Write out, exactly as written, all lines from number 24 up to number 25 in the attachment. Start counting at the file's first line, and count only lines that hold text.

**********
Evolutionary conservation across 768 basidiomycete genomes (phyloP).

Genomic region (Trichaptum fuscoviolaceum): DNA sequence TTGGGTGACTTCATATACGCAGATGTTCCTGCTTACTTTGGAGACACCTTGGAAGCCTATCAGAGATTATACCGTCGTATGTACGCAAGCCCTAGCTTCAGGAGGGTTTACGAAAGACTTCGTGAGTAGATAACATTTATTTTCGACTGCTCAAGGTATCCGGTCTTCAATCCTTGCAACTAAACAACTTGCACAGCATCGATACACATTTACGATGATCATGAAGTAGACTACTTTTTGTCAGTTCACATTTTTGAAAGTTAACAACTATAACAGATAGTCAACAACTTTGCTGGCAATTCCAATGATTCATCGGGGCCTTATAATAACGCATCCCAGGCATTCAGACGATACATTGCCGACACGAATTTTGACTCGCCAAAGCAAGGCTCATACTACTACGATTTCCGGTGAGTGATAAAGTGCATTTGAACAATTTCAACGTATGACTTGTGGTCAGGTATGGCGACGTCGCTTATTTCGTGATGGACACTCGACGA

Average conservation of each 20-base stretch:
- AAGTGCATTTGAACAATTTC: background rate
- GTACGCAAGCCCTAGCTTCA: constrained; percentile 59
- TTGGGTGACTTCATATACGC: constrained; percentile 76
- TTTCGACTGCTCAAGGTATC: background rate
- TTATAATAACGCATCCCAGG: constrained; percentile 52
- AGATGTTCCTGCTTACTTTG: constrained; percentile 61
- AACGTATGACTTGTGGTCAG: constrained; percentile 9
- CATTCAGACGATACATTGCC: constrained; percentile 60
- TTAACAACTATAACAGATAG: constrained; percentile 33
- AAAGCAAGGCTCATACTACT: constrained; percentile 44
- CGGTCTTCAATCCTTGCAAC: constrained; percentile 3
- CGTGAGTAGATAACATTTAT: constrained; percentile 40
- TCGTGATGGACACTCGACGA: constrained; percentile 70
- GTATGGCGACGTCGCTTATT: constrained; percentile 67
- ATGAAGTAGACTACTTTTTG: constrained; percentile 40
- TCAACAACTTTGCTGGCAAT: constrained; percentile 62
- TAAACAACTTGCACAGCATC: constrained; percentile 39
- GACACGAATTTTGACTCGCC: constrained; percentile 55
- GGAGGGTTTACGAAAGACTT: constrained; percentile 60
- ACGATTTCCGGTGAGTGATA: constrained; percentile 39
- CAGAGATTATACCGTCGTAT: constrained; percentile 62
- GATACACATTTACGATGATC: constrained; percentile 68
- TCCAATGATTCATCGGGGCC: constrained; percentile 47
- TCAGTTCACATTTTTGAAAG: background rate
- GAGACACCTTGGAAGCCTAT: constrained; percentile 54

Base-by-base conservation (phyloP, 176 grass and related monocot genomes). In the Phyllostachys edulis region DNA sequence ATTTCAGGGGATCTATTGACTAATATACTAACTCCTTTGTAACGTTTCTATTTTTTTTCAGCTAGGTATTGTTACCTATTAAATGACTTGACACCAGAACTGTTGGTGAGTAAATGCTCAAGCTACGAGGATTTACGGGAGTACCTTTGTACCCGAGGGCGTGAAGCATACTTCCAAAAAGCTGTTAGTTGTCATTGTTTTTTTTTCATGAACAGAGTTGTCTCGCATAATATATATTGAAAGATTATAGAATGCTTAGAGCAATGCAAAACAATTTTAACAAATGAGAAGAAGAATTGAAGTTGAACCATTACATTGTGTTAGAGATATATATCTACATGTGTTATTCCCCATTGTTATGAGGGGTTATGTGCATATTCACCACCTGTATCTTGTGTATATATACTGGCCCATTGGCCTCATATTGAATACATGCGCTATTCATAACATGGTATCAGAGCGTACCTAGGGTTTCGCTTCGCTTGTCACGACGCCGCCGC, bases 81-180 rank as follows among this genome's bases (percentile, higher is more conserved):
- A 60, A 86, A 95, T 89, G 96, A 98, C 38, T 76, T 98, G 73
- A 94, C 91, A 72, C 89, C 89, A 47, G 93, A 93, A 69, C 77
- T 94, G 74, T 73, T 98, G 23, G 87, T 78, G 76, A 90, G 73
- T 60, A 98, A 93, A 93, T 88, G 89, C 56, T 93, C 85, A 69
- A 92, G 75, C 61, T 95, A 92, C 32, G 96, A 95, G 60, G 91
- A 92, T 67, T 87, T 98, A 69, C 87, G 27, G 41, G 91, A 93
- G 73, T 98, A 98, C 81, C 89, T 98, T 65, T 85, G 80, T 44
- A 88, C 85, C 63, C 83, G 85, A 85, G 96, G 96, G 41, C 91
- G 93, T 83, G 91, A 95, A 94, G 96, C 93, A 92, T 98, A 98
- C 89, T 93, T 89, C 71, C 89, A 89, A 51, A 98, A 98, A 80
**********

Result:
- CAGAGATTATACCGTCGTAT: constrained; percentile 62
- GATACACATTTACGATGATC: constrained; percentile 68